Intelligence vs. Brain Size
Intelligence vs. Brain size
Collection project was designed to teach students how to collect, and organize, describe and document data using Excel lists and graphs. I chose this particular subject to research to further my understanding of the evolution of human species. “Can intelligence and brain size be directly related, and as intelligence increases, what happens to the size of our brains? I conducted my research through the internet by searching for previous, creditable research by someone trained in the field of Anthropology. My hypothesis is that as humans evolve, and intelligence increases, so do the size of the brain. The tools used in this project were the website from which I obtained the information and Microsoft excel which I used to document and chart the data. Using that data I was able to formulate a graph and a mathematical model that could test and support my hypothesis.
The mathematical model formulated from the graphed data will allow future testing to see if the trend still continues, or if the size of a human brain reaches a maximum or minimum. The goal was to chart previous data collected by experts to support my hypothesis as well as predict and test the size of human brains in the future if the trend continued and develop a linear equation to represent the findings. I began by collecting 12 points of data on the average size of human brains at a specific time (years) in history. I recorded the average size of the brain in the year that correlated it. After collecting the data, I plotted the data in Excel and used the best line fit to give me a linear equation/linear regression model to represent my data. See table below: We entered the data is as follows: The independent variable was the number of rubber bands that represented the x-axis. The dependent variable was how far the egg fell, which represented the y-axis. We chose a domain of 0 to 25 because the number of rubber bands we used ranged from 0 bands to 15 bands.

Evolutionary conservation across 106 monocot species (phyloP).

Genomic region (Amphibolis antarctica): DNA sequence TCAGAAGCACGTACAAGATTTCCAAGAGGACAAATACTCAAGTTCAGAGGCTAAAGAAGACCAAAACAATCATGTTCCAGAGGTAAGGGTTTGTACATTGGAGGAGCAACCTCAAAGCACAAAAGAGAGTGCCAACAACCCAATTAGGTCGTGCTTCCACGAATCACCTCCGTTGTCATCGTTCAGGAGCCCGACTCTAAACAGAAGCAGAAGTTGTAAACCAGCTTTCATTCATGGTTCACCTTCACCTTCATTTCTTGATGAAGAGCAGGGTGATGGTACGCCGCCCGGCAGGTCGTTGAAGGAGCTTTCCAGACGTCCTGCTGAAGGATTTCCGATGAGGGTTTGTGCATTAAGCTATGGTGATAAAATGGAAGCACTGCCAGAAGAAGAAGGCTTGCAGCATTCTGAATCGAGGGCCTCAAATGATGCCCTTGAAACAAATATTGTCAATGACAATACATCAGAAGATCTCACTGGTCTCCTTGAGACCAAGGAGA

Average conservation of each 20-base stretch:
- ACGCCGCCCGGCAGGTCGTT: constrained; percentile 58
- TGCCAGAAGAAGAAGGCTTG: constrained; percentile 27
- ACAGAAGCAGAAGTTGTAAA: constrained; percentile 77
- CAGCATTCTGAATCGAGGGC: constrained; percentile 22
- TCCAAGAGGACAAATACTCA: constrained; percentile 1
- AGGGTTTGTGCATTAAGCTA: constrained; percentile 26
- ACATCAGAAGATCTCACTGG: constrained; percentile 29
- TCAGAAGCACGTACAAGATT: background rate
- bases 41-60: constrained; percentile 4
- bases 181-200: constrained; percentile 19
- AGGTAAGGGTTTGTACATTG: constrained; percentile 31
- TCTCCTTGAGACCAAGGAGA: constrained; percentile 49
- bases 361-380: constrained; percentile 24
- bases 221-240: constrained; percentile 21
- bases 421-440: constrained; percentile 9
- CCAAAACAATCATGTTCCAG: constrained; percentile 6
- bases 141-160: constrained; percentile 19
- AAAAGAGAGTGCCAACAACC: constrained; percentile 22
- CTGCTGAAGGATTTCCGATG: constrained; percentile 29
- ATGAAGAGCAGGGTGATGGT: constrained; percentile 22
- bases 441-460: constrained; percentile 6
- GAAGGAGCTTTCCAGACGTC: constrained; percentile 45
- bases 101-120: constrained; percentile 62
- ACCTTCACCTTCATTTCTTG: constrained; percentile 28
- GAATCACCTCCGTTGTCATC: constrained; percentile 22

By choosing a domain or an x-axis of this amount, it gives you a graph that allows you to see the line past 15 rubber bands. We went with a range for 0 to 90 inches because according to our data, the maximum number of inches that the egg dropped was 67 inches so in order to get a better picture of the data we extended the y-axis to 90 inches. The linear regression model that fitted our data was D(r) = 3. 948r + 5. 758, with the y-intercept being (0, 5. 758) and m= 3. 948 inches. Interpretation for the data in the context of the study based on our linear regression model, is at zero rubber bands, the egg would fall 5. 758 inches, and with each added rubber band the egg would fall an additional 3. 948 inches. To test this linear regression equation we were given a length of 67 inches.
To mathematically solve for 67 inches to predict the number of rubber bands needed, we solved for (r) as follows: D(r) = 3. 948r + 5. 758 67(r) = 3. 948r + 5. 758 r = 15. 5. What we concluded from our mathematical prediction was that it would take 15. rubber bands to have a successful fall of 67 inches. Because it was not realistic to use 15. 5 rubber bands, we went with 15 instead. This was a realistic prediction because the length that the egg fell was 66 inches, without imposing any damage to the egg and leaving us 1 inch from the original test value of 67 inches. Had we used 16 rubber bands instead, based on our linear regression model which states that for every rubber band added the egg would fall an additional 3. 948 inches it would have left our fall around 69. 48 inches and as a result leaving us more than 2 inches from the original test value of 67 inches.
The reasons for error in the project could be based on several components. The elasticity of the rubber bands varies from band to band which would cause a difference in the length of the fall and a change not resulting in a slope of 3. 948 inches. During the earlier part of the project, for an unknown reason, but not as a result of the test, the egg cracked, resulting in a possible change in the distribution of the weight of the egg and affecting the resulting length of the fall. And furthermore, if our linear regression equation was tested in the future, the results may not be the same if another egg was used due to the mass of every egg varying. In summary, after testing several jumps involving a different number of rubber bands each time and recording the corresponding length of how far the egg fell we had enough data to plot a scatter graph and formulate a linear regression equation that we could test any hypothesis without having to repeat the project itself. Discoveries made during the project was the close comparison in the tested data and the mathematical equation formulated by using excel or a scientific calculator. For example, when we tested 1 rubber band, the egg fell 10. 5 inches.
Using the equation to solve for the answer: D(r) = 3. 948(r) + 5. 758 D(r) = 3. 948(1) + 5. 758 D(r) = 9. 706 inches The experiment itself and the equation formulated from it, although not precise, it is an accurate representation of real outcomes of the amount of stretch in the rubber bands as shown in the comparison model above.